Portland is a rocker’s town. Sure, there are viable artists of all varieties around, but the Port City’s got a hard-blues, Elvis Presley obsession. Stroll through the Old Port on a weekend night, and gnarled power chords rule the soundscape.

For as deeply gratifying as 3-minute, 30-second pop-song structures can be, folks forget this is only one use of music through the ages, and these Kelly Clarkson catharses are a dime a dozen nowadays. Enter well-traveled classical guitarists Nathan Kolosko and Dan Cosley, whose searching Zen marvel ”Enso” offers a listening experience all its own.

First, the rough premise. Enso is an ancient Zen Buddhist painting practice that involves brushing the perfect circle. How your circle is brushed fully reveals your character as an artist. As music unfolds over time, a musician practices his circles as long as his improvisation carries him.

”Enso,” the album, recorded in Japan, is a subtle but deliberate wanderer. Performed solely on two classical guitars with some alligator clips, tin foil and wood sticks affixed to the instruments for textural percussion, this concept is as honest and time-tested as it gets.

Kolosko’s opening, two-part piece, ”Yangisse Jarabi,” is inspired by vocal music of the Aka Pygmies and the luscious sound of the Malian kora, an escapist’s dream of an instrument. The sparse, elegant bounce of the second movement in a strange way reminds of Vince Guaraldi’s ”Peanuts”-based jazz piano themes. It’s light on the brain and perfect to work along to, and you can’t help but perceive the joy these two guys are having along the way.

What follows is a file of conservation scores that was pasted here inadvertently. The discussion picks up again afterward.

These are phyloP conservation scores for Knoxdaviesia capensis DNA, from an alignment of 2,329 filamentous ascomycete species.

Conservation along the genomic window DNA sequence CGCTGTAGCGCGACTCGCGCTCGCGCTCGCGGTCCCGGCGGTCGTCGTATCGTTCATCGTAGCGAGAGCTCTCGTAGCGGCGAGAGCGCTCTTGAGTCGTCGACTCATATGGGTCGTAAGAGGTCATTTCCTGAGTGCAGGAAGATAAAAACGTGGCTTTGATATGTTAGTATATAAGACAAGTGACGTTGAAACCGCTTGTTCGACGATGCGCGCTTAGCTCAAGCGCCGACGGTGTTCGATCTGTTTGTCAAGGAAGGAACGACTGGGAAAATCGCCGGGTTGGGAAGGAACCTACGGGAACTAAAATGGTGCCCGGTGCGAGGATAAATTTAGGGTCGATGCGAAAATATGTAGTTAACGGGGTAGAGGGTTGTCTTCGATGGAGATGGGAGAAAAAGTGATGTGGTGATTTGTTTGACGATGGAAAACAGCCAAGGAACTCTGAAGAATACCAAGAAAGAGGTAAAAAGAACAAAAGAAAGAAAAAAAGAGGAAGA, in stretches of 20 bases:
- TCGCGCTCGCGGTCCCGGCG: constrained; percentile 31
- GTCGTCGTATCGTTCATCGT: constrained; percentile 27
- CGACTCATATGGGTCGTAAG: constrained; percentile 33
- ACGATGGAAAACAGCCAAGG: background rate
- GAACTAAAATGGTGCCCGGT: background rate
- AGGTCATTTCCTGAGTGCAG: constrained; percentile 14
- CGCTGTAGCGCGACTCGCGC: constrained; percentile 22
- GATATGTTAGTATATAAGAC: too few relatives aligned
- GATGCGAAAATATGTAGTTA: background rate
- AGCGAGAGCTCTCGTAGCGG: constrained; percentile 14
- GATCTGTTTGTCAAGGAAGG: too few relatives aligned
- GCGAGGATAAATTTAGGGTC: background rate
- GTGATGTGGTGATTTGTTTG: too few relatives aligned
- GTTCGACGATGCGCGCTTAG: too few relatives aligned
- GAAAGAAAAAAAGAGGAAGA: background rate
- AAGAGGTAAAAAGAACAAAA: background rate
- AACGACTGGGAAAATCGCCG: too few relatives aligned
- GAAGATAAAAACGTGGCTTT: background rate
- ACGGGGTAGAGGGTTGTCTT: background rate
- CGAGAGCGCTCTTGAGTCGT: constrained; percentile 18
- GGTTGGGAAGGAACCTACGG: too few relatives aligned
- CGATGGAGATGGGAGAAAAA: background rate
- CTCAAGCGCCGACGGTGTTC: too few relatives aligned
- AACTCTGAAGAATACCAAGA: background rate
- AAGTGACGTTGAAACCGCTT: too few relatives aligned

Cosley’s original piece, ”Enso,” is similarly evocative and unpredictable, with slow, sporadic pulses and spider-web scales. Somehow, amidst the high-minded artistic pursuits, both contributors make the stories in the song easy to follow.

The exercise itself is meditative, so it’s hard to resist the heart of the album: five improvisations that achieve ghostly peaks by cruising in and out of Middle Eastern plucking, European classical motifs and crunchy American jazz moves. Because the guitars themselves have such a honeyed tone, Kolosko and Cosley are free to use all the tricks they’d like, going any which way musically.

Most notably, as a conversation between two artists both trying to paint the perfect circle, the project is a success because of the multi-colored dynamic of two patient players.


Mike Olcott is a freelance writer who lives in Portland.


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